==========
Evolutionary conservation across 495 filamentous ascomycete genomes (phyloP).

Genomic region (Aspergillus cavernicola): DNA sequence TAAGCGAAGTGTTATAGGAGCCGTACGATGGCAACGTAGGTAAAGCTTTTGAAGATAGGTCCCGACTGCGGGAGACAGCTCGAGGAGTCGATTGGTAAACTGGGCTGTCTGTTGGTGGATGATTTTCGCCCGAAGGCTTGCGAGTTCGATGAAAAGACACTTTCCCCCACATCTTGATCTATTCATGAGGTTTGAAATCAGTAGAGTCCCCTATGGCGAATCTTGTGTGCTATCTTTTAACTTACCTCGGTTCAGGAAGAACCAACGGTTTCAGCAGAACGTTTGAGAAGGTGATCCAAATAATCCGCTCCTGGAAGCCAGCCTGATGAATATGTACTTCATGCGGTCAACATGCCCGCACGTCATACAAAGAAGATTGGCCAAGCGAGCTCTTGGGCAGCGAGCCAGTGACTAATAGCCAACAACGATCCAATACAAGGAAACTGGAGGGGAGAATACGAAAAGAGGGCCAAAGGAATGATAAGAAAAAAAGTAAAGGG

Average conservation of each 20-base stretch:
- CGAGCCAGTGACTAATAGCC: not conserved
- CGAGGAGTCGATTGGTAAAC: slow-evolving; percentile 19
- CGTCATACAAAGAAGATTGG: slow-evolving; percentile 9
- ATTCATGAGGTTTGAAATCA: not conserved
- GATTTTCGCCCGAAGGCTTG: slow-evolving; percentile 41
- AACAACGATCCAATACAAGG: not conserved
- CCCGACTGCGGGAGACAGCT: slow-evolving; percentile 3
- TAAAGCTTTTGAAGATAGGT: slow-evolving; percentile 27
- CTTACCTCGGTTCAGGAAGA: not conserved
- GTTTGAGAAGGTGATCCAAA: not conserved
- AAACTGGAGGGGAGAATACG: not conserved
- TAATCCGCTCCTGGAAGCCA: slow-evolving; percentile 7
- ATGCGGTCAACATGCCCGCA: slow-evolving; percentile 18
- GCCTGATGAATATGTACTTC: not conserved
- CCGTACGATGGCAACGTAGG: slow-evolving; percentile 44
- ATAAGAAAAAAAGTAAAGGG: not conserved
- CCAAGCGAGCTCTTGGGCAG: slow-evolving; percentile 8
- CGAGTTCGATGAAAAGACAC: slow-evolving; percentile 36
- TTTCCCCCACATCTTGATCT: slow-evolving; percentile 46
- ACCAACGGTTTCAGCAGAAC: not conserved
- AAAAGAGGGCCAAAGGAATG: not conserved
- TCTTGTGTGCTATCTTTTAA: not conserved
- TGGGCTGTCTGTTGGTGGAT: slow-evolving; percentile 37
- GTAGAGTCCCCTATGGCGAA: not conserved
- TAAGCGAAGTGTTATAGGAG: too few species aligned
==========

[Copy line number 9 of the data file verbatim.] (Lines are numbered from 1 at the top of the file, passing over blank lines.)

- AACAACGATCCAATACAAGG: not conserved